Study 5 - Georgia Collaboration Study- Strong African-American Families

The purpose of the Georgia Collaboration Study (University of Georgia, Gene Brody, PI) is to design an empirically-guided multicomponent prevention program to decrease the use of alcohol and other substances among African-American youth living in rural Georgia. The multiwave research design will allow the investigators to determine which intervention components of the prevention program contribute most to the intervention's overall effectiveness and to explore the mediational processes through which these components operate.


Study 6 - PROSPER: PROmoting School-community-university Partnerships to Enhance Resiliency

      The purpose of the PROSPER project is to promote the development of sustainable partnerships among schools, communities and universities, in order to facilitate the delivery of scientifically-tested interventions designed to reduce adolescent substance use or other problem behaviors and to promote youth competencies.

      The need for the PROSPER project is clearly indicated by the high prevalence of youth substance use and related problems in both rural and urban areas. In response, numerous programs and practices intended to prevent youth substance use have been developed and widely disseminated. However, few of these programs have been carefully evaluated, and fewer still have been shown to be effective when subjected to such evaluation.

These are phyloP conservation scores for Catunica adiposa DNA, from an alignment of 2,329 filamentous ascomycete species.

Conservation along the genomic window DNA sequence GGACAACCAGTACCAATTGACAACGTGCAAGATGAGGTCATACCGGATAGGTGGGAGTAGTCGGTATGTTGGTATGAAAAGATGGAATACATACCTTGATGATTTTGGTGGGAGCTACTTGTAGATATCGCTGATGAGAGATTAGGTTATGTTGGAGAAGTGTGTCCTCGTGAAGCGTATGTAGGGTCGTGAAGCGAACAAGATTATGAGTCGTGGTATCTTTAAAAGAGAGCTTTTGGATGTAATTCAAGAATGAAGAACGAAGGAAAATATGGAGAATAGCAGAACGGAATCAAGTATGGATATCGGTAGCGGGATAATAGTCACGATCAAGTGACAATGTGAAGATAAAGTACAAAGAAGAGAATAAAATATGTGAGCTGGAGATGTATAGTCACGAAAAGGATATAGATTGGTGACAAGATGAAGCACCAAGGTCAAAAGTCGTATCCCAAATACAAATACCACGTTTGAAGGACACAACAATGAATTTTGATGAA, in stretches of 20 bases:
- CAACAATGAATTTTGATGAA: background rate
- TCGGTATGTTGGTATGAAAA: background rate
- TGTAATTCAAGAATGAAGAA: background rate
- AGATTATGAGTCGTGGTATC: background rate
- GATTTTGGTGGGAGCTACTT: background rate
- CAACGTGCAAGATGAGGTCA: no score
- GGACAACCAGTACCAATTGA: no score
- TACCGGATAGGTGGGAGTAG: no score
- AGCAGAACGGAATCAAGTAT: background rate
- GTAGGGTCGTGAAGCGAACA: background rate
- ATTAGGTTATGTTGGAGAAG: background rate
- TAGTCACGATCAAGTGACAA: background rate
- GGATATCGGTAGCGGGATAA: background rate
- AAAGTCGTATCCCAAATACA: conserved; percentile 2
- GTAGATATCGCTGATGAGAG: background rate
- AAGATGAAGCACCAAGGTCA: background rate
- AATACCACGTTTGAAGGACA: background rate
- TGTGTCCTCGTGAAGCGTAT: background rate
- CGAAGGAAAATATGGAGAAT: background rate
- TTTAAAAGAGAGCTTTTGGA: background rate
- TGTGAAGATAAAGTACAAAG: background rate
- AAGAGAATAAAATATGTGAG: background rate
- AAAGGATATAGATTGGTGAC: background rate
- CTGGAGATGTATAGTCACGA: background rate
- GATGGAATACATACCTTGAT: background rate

PROSPER will entail sustainable linkages between the two existing systems for the delivery of preventive interventions that have universal reach in the United States, namely, the Cooperative Extension System and the public school system--in order to support effective local delivery of scientifically-tested programs and practices. More specifically, it will promote the development of partnerships among school and Cooperative Extension personnel, other community stakeholders, and university prevention researchers knowledgeable about scientifically-tested interventions. Through the development of stable linkages among the Cooperative Extension staff, public school personnel, and other local service providers and stakeholders, up-to-date information on effective interventions and the necessary resources to implement them will be available to assist communities in applying interventions of their choice.

      The first phase of the planned PROSPER project involves the development of school/community-university partnerships in selected communities in two states (Iowa and Pennsylvania). A randomized trial will evaluate effectiveness on a range of outcomes, including youth competencies and problem behavior reduction. Also, the relationship between partnership functioning and intervention outcomes will be examined. Using the first phase results as a guide, the second phase will entail (a) an expansion to additional sites in Iowa and Pennsylvania and, most importantly, (b) the gradual inclusion of an increasing number of states, as part of a national network of partnerships.

For more information, please view the powerpoint:

Making a Difference with Youth, Families and Communities (.ppt)
Updated 11/03/05